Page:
Pyaasa was a personal story inspired by his early days in Bombay as well as the struggles faced by his father. His father’s lifelong ambition was to engage in creative writing but he could only become a clerk. This exasperation he felt manifested itself in a childhood marred with his bitterness, reclusion and constant fights in the house for Guru Dutt and his siblings. He never could grow out of the need to be the breadwinner of the family and engage in creative pursuits.
Lalitha Lajmi said, ‘Yes, Pyaasa’s theme was inspired by my father. Father was very creative and well-read… Guru Dutt inherited my father’s temperament.’
Guru Dutt had written the story some time in 1947. This was the time when India had just achieved independence but was suffering the bloody aftermath of the Partition. A twenty-two-year-old Guru Dutt had come to Bombay and lived with his family in a small rented flat and was struggling to make ends meet. This was also the time when he had realised how difficult it was for a creative man to survive or to make a place in the cut-throat culture of the film industry.
He went door to door of many film producers but couldn’t get work for almost a year. In that frame of mind, he wrote the story about the frustrations and anguish of an artist and called it ‘Kashmakash’. The same story became Pyaasa ten years later with some crucial changes in the plot.
‘You will realise that though he made it ten years later [after writing the story] he always wanted to make Pyaasa but there was less commercial angle so he was a little hesitant and the distributors kept on dissuading him,’ Guru Dutt’s son Arun Dutt had said in an interview.
The subject of Pyaasa, despite being extremely close to his heart, went through a whole process of to-do-or-not-to-do. He had already tasted success in the Bombay film industry riding on the popularity of mainstream romantic comedies and thrillers inspired from Hollywood. But in his heart, he longed to tell a tale that would establish him as an artistic and serious film-maker.
But he was not confident. So before taking up Pyaasa, Guru Dutt had toyed with halfhearted ideas of other projects. Here’s what was announced in the Screen India magazine before he announced Pyaasa: ‘Guru Dutt’s next venture will be based on a famous Bengali poem.’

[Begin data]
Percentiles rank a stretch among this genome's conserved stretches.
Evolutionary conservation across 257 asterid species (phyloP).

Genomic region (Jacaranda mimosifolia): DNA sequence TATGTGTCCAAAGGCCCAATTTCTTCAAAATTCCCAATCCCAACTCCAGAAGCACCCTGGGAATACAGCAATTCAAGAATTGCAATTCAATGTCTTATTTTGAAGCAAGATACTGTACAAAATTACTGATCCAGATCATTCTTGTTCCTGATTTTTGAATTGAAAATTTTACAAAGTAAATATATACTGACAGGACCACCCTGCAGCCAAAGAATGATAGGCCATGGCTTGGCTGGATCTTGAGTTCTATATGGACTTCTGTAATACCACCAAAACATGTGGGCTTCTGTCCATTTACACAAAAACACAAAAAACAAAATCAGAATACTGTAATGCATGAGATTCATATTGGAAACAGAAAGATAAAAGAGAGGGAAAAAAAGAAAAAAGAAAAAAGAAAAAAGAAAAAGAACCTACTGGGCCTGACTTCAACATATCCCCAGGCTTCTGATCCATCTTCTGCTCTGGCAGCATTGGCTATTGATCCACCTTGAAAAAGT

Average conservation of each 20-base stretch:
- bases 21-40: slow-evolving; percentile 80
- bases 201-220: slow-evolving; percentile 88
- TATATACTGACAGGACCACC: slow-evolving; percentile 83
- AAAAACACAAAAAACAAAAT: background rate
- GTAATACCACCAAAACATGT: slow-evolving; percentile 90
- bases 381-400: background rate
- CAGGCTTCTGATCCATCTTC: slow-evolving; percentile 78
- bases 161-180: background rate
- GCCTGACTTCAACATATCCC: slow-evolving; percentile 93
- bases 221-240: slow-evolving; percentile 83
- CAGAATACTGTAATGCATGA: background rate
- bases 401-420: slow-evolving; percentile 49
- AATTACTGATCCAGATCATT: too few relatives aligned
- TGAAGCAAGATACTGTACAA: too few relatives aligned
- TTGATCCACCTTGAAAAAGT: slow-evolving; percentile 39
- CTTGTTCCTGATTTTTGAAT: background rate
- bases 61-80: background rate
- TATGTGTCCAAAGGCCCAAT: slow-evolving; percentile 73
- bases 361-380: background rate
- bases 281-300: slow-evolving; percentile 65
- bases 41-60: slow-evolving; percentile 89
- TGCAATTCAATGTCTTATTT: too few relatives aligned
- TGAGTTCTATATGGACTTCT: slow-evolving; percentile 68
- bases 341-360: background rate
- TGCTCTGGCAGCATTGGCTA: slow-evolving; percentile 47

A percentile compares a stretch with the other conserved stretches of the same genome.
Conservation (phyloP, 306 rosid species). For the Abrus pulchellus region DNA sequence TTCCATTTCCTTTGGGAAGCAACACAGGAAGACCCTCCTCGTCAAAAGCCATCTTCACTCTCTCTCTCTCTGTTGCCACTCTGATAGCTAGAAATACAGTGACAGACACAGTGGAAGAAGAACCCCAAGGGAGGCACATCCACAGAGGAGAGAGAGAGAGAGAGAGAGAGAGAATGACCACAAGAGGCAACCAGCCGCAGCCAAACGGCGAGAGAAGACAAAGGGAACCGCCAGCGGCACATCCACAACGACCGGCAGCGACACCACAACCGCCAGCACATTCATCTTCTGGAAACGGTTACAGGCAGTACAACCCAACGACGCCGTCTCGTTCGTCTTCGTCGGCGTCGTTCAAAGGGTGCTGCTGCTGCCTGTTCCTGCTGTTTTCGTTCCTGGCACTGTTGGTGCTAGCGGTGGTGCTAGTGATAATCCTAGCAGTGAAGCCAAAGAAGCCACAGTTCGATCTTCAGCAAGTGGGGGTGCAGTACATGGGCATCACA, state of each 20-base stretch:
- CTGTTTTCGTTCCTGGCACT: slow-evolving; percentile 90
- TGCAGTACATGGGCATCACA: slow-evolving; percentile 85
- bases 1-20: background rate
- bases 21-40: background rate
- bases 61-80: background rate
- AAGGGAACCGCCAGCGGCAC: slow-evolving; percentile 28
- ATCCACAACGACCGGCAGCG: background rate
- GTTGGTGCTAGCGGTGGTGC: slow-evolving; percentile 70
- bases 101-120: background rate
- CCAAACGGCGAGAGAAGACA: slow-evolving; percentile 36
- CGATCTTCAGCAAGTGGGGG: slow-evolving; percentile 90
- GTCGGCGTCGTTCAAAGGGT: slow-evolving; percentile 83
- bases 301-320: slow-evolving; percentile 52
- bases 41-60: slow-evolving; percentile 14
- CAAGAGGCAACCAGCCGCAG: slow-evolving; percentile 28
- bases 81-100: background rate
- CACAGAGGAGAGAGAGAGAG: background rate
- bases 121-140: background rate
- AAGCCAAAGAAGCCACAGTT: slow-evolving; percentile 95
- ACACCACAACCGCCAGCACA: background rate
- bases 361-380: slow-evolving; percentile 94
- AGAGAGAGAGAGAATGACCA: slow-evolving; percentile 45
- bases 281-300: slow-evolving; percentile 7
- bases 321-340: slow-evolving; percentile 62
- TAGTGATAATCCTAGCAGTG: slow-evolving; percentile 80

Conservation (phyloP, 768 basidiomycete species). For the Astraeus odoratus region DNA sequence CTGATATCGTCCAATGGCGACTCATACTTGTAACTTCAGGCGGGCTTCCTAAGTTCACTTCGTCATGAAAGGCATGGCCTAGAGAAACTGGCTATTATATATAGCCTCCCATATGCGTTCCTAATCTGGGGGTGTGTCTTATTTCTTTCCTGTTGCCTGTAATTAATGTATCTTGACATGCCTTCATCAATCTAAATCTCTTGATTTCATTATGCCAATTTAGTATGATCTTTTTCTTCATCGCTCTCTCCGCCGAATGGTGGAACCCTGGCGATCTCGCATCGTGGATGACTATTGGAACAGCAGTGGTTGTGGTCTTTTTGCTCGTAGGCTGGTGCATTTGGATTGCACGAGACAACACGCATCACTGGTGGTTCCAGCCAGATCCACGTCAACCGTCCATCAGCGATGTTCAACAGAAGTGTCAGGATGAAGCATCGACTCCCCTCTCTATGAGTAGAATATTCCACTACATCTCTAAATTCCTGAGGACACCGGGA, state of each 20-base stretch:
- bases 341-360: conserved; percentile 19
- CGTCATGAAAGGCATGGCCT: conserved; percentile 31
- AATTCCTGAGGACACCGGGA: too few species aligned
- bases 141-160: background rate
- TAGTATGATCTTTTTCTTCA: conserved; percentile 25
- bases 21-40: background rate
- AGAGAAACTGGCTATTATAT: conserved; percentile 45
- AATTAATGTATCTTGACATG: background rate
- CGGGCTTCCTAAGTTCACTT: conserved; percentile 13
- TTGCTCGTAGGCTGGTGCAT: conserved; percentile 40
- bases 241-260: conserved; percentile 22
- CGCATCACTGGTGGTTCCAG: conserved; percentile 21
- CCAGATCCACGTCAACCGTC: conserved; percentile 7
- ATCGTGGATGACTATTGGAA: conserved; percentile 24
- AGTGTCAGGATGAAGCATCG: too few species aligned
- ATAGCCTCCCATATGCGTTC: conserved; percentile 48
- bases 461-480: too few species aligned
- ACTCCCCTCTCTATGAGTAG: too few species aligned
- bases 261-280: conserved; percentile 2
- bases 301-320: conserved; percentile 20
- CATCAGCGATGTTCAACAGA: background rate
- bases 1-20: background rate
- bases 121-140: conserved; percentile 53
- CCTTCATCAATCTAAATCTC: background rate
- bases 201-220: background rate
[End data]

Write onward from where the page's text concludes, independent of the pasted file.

This announcement was followed by another one indicating that the idea has been scrapped: ‘Guru Dutt has put off the idea of making a popular Tagore poem into a film as reported earlier.’ He was now working on a new idea.
The announcement in Screen India said: ‘Guru Dutt’s next, the life story of a diver will be launched this month. Mostly it will be shot on location at Calcutta and in the Ganges River, the backdrop of the story written by Duhrit Kar, Chief Assistant of composer S.D. Burman. Guru Dutt will play the role of a diver. Hemant Kumar will compose the music.’
And then an unexpected collaboration with the legendary director of Mother India, Mehboob Khan, was reported too: ‘Guru Dutt is likely to direct a film for Mehboob Khan.’
This perpetual indecisiveness remained Guru Dutt’s Achilles’ heel throughout his career and to an extent in his personal life too. Spending time on these ideas also meant wasting a lot of resources and money without any visible achievement.
But writer and close associate, Abrar Alvi, who was part of Guru’s A-team, clearly said money was just a means for Guru Dutt and never the end. He said, ‘Nobody could ever have cared less for money. I have seen him squandering lakhs—not for personal indulgence but for his art. So many artists were signed and paid but never utilised, so many stories were bought which never went on the floors, so many films which went on the floors were never finished.’